I also wrote a loooong blogpost on how to install MAMP: http://screencast.kodamera.se/drupal-introduction-and-installation
Hopefully I will do a good job recording these screencasts, and I will do my best to include some good jokes and something from Monty Python now and then. ("Nobody expects the Spanish inquistion!")
See you around!
Today marks the long awaited release of Drupal 8! Join Zivtech on Friday, November 20 from 6 to 9 pm for Drupal 8 Release Jawn: Drupal Release Party, Philly Style.
There will be cake. And beer. And more beer. It's Friday! RSVP here. If you're into social media, check out that #celebr8D8 hashtag to see all the D8 parties around the world.
The Mediacurrent team has been preparing for Drupal 8 since development first began in 2011. Four years of community-wide learning, contributing and developing have lead to this day: the official release of Drupal 8.0. It’s time to celebrate!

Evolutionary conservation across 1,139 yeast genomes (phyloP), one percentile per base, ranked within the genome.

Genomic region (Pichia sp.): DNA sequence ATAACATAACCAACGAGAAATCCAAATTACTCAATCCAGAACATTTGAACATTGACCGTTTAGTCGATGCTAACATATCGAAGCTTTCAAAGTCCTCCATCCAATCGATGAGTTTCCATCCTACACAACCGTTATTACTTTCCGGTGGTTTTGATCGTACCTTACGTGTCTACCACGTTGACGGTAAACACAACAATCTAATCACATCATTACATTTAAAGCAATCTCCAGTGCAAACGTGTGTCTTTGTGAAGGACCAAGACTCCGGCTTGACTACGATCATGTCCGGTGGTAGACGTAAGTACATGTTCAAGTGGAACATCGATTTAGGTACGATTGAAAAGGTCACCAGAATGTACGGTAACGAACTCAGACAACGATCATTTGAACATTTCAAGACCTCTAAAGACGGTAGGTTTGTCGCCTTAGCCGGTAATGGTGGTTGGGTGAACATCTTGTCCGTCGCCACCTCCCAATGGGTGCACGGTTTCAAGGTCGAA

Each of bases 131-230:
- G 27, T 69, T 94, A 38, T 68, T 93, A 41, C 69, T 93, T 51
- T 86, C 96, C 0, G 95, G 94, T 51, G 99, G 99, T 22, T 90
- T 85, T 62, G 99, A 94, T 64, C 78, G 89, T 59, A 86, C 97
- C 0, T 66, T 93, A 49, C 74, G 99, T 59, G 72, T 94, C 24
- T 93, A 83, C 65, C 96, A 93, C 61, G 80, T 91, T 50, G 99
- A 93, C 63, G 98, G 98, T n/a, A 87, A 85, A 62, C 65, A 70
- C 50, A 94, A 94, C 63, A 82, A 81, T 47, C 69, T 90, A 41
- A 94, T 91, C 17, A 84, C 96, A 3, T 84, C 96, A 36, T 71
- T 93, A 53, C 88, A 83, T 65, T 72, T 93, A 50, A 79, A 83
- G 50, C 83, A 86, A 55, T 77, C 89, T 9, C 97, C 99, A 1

Drupal Art has always been special for me. Here was today’s work to celebrate the release of D8 Bahubali style. Bahubali is definitely one of the greatest movies Indian cinema has produced so far. If you haven’t had a chance to watch it yet, you should definitely consider doing it. The movie is available on Google Play Store with English Subtitles!
The Debian Project includes many people, groups and teams with different goals, priorities and ways of doing things. Diversity is a good thing, and the results of the continuous interaction, cooperation and competition among different points of view and components make up a successful developing framework both in Debian and in other Free / Libre / Open Source Software communities.
The cost of this evolutionary paradigm is that sometimes there are subprojects that might have been extremely successful and useful that are surpassed by newer approaches, or that have to compete with alternative approaches that were not there before, and which might pursue different goals or have a different way of doing things that their developers find preferable in terms of modularity, scalability, stability, maintenance, aesthetics or any other reason.